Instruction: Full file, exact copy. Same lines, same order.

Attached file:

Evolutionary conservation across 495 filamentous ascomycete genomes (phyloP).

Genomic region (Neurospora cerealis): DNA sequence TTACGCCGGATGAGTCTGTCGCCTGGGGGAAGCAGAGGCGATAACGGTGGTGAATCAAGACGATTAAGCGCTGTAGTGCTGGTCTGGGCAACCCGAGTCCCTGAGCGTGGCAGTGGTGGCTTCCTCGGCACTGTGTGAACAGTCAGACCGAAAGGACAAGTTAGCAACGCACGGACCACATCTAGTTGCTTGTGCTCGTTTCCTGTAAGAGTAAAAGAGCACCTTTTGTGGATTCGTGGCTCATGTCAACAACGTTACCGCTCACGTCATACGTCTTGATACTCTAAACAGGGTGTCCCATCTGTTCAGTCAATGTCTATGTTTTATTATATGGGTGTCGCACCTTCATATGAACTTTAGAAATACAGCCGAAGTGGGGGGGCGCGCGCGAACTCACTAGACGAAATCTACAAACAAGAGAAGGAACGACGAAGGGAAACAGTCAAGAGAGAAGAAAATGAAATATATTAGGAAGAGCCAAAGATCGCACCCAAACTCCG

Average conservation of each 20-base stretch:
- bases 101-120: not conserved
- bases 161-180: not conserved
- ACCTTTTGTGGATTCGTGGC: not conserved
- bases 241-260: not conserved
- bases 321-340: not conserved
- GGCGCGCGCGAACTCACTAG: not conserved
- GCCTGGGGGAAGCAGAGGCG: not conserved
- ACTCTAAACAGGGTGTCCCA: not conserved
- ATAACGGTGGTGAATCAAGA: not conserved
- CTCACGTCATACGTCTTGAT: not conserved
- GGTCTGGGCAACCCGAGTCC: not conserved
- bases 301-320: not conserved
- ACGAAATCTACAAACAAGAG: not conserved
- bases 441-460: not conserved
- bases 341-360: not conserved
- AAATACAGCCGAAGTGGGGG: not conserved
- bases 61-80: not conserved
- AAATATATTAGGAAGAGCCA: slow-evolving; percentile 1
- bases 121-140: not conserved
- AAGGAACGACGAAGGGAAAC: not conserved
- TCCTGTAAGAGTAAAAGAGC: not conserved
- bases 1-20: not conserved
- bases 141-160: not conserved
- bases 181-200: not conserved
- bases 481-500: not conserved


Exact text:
Evolutionary conservation across 495 filamentous ascomycete genomes (phyloP).

Genomic region (Neurospora cerealis): DNA sequence TTACGCCGGATGAGTCTGTCGCCTGGGGGAAGCAGAGGCGATAACGGTGGTGAATCAAGACGATTAAGCGCTGTAGTGCTGGTCTGGGCAACCCGAGTCCCTGAGCGTGGCAGTGGTGGCTTCCTCGGCACTGTGTGAACAGTCAGACCGAAAGGACAAGTTAGCAACGCACGGACCACATCTAGTTGCTTGTGCTCGTTTCCTGTAAGAGTAAAAGAGCACCTTTTGTGGATTCGTGGCTCATGTCAACAACGTTACCGCTCACGTCATACGTCTTGATACTCTAAACAGGGTGTCCCATCTGTTCAGTCAATGTCTATGTTTTATTATATGGGTGTCGCACCTTCATATGAACTTTAGAAATACAGCCGAAGTGGGGGGGCGCGCGCGAACTCACTAGACGAAATCTACAAACAAGAGAAGGAACGACGAAGGGAAACAGTCAAGAGAGAAGAAAATGAAATATATTAGGAAGAGCCAAAGATCGCACCCAAACTCCG

Average conservation of each 20-base stretch:
- bases 101-120: not conserved
- bases 161-180: not conserved
- ACCTTTTGTGGATTCGTGGC: not conserved
- bases 241-260: not conserved
- bases 321-340: not conserved
- GGCGCGCGCGAACTCACTAG: not conserved
- GCCTGGGGGAAGCAGAGGCG: not conserved
- ACTCTAAACAGGGTGTCCCA: not conserved
- ATAACGGTGGTGAATCAAGA: not conserved
- CTCACGTCATACGTCTTGAT: not conserved
- GGTCTGGGCAACCCGAGTCC: not conserved
- bases 301-320: not conserved
- ACGAAATCTACAAACAAGAG: not conserved
- bases 441-460: not conserved
- bases 341-360: not conserved
- AAATACAGCCGAAGTGGGGG: not conserved
- bases 61-80: not conserved
- AAATATATTAGGAAGAGCCA: slow-evolving; percentile 1
- bases 121-140: not conserved
- AAGGAACGACGAAGGGAAAC: not conserved
- TCCTGTAAGAGTAAAAGAGC: not conserved
- bases 1-20: not conserved
- bases 141-160: not conserved
- bases 181-200: not conserved
- bases 481-500: not conserved